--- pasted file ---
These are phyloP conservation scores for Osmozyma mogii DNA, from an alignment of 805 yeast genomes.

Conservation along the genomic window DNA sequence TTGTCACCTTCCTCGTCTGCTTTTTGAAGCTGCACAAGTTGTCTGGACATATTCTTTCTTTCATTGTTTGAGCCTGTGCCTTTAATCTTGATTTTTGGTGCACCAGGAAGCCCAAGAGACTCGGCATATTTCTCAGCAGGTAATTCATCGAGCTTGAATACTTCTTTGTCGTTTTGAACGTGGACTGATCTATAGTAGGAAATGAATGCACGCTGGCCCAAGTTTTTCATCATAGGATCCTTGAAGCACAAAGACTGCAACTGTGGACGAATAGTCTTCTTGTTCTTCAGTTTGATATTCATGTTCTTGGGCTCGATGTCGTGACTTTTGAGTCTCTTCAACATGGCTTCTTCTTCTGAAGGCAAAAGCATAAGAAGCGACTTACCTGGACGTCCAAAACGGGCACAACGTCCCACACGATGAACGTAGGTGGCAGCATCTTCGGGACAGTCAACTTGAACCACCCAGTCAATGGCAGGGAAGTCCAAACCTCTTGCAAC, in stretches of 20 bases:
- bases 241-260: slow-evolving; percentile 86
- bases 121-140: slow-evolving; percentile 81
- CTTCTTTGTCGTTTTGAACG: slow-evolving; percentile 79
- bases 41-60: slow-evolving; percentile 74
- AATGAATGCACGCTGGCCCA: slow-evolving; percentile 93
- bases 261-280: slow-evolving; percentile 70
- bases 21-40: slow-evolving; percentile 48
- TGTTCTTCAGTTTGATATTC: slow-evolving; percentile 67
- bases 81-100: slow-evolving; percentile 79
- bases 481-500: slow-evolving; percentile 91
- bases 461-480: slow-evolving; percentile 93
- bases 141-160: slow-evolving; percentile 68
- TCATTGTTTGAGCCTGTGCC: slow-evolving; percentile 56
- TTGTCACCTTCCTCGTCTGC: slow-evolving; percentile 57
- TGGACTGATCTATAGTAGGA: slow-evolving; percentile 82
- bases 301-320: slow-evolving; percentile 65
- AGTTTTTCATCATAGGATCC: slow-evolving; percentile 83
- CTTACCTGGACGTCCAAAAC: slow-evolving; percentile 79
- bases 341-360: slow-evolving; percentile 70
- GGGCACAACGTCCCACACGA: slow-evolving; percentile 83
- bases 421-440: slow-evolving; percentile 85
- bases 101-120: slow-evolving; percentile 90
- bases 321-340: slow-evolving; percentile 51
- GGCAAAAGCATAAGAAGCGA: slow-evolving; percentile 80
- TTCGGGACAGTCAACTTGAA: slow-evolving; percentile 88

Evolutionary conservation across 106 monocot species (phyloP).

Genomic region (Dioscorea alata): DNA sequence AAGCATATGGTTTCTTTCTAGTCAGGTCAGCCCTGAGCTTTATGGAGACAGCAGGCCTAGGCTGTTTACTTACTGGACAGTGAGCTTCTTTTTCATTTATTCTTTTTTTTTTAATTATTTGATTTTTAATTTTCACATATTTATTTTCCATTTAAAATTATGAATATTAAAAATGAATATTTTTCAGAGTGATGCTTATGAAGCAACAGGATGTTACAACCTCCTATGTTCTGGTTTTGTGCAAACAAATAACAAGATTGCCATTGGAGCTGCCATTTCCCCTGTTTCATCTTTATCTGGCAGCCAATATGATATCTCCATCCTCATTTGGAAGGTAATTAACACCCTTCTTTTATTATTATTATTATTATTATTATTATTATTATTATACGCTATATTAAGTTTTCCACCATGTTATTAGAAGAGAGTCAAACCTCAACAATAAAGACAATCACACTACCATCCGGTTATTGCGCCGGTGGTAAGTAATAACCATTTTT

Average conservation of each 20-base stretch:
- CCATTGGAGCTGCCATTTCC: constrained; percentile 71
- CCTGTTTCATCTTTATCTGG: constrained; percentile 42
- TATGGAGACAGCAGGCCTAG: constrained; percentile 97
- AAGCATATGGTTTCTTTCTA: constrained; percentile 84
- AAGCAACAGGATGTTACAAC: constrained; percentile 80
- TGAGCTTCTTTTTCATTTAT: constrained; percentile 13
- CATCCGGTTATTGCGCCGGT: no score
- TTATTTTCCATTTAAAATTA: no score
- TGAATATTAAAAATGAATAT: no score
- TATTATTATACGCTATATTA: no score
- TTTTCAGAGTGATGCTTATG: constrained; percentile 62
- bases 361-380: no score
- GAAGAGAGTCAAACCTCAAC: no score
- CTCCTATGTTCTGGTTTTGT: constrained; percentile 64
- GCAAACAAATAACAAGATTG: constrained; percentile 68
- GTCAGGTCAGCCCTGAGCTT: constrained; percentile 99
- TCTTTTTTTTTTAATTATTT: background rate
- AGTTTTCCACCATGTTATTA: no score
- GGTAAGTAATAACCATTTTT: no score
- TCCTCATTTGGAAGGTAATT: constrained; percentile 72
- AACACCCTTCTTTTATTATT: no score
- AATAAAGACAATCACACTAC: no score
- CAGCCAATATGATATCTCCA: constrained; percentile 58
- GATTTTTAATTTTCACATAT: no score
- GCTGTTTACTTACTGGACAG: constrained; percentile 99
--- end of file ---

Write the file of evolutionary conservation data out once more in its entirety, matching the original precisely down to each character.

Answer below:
These are phyloP conservation scores for Osmozyma mogii DNA, from an alignment of 805 yeast genomes.

Conservation along the genomic window DNA sequence TTGTCACCTTCCTCGTCTGCTTTTTGAAGCTGCACAAGTTGTCTGGACATATTCTTTCTTTCATTGTTTGAGCCTGTGCCTTTAATCTTGATTTTTGGTGCACCAGGAAGCCCAAGAGACTCGGCATATTTCTCAGCAGGTAATTCATCGAGCTTGAATACTTCTTTGTCGTTTTGAACGTGGACTGATCTATAGTAGGAAATGAATGCACGCTGGCCCAAGTTTTTCATCATAGGATCCTTGAAGCACAAAGACTGCAACTGTGGACGAATAGTCTTCTTGTTCTTCAGTTTGATATTCATGTTCTTGGGCTCGATGTCGTGACTTTTGAGTCTCTTCAACATGGCTTCTTCTTCTGAAGGCAAAAGCATAAGAAGCGACTTACCTGGACGTCCAAAACGGGCACAACGTCCCACACGATGAACGTAGGTGGCAGCATCTTCGGGACAGTCAACTTGAACCACCCAGTCAATGGCAGGGAAGTCCAAACCTCTTGCAAC, in stretches of 20 bases:
- bases 241-260: slow-evolving; percentile 86
- bases 121-140: slow-evolving; percentile 81
- CTTCTTTGTCGTTTTGAACG: slow-evolving; percentile 79
- bases 41-60: slow-evolving; percentile 74
- AATGAATGCACGCTGGCCCA: slow-evolving; percentile 93
- bases 261-280: slow-evolving; percentile 70
- bases 21-40: slow-evolving; percentile 48
- TGTTCTTCAGTTTGATATTC: slow-evolving; percentile 67
- bases 81-100: slow-evolving; percentile 79
- bases 481-500: slow-evolving; percentile 91
- bases 461-480: slow-evolving; percentile 93
- bases 141-160: slow-evolving; percentile 68
- TCATTGTTTGAGCCTGTGCC: slow-evolving; percentile 56
- TTGTCACCTTCCTCGTCTGC: slow-evolving; percentile 57
- TGGACTGATCTATAGTAGGA: slow-evolving; percentile 82
- bases 301-320: slow-evolving; percentile 65
- AGTTTTTCATCATAGGATCC: slow-evolving; percentile 83
- CTTACCTGGACGTCCAAAAC: slow-evolving; percentile 79
- bases 341-360: slow-evolving; percentile 70
- GGGCACAACGTCCCACACGA: slow-evolving; percentile 83
- bases 421-440: slow-evolving; percentile 85
- bases 101-120: slow-evolving; percentile 90
- bases 321-340: slow-evolving; percentile 51
- GGCAAAAGCATAAGAAGCGA: slow-evolving; percentile 80
- TTCGGGACAGTCAACTTGAA: slow-evolving; percentile 88

Evolutionary conservation across 106 monocot species (phyloP).

Genomic region (Dioscorea alata): DNA sequence AAGCATATGGTTTCTTTCTAGTCAGGTCAGCCCTGAGCTTTATGGAGACAGCAGGCCTAGGCTGTTTACTTACTGGACAGTGAGCTTCTTTTTCATTTATTCTTTTTTTTTTAATTATTTGATTTTTAATTTTCACATATTTATTTTCCATTTAAAATTATGAATATTAAAAATGAATATTTTTCAGAGTGATGCTTATGAAGCAACAGGATGTTACAACCTCCTATGTTCTGGTTTTGTGCAAACAAATAACAAGATTGCCATTGGAGCTGCCATTTCCCCTGTTTCATCTTTATCTGGCAGCCAATATGATATCTCCATCCTCATTTGGAAGGTAATTAACACCCTTCTTTTATTATTATTATTATTATTATTATTATTATTATTATACGCTATATTAAGTTTTCCACCATGTTATTAGAAGAGAGTCAAACCTCAACAATAAAGACAATCACACTACCATCCGGTTATTGCGCCGGTGGTAAGTAATAACCATTTTT

Average conservation of each 20-base stretch:
- CCATTGGAGCTGCCATTTCC: constrained; percentile 71
- CCTGTTTCATCTTTATCTGG: constrained; percentile 42
- TATGGAGACAGCAGGCCTAG: constrained; percentile 97
- AAGCATATGGTTTCTTTCTA: constrained; percentile 84
- AAGCAACAGGATGTTACAAC: constrained; percentile 80
- TGAGCTTCTTTTTCATTTAT: constrained; percentile 13
- CATCCGGTTATTGCGCCGGT: no score
- TTATTTTCCATTTAAAATTA: no score
- TGAATATTAAAAATGAATAT: no score
- TATTATTATACGCTATATTA: no score
- TTTTCAGAGTGATGCTTATG: constrained; percentile 62
- bases 361-380: no score
- GAAGAGAGTCAAACCTCAAC: no score
- CTCCTATGTTCTGGTTTTGT: constrained; percentile 64
- GCAAACAAATAACAAGATTG: constrained; percentile 68
- GTCAGGTCAGCCCTGAGCTT: constrained; percentile 99
- TCTTTTTTTTTTAATTATTT: background rate
- AGTTTTCCACCATGTTATTA: no score
- GGTAAGTAATAACCATTTTT: no score
- TCCTCATTTGGAAGGTAATT: constrained; percentile 72
- AACACCCTTCTTTTATTATT: no score
- AATAAAGACAATCACACTAC: no score
- CAGCCAATATGATATCTCCA: constrained; percentile 58
- GATTTTTAATTTTCACATAT: no score
- GCTGTTTACTTACTGGACAG: constrained; percentile 99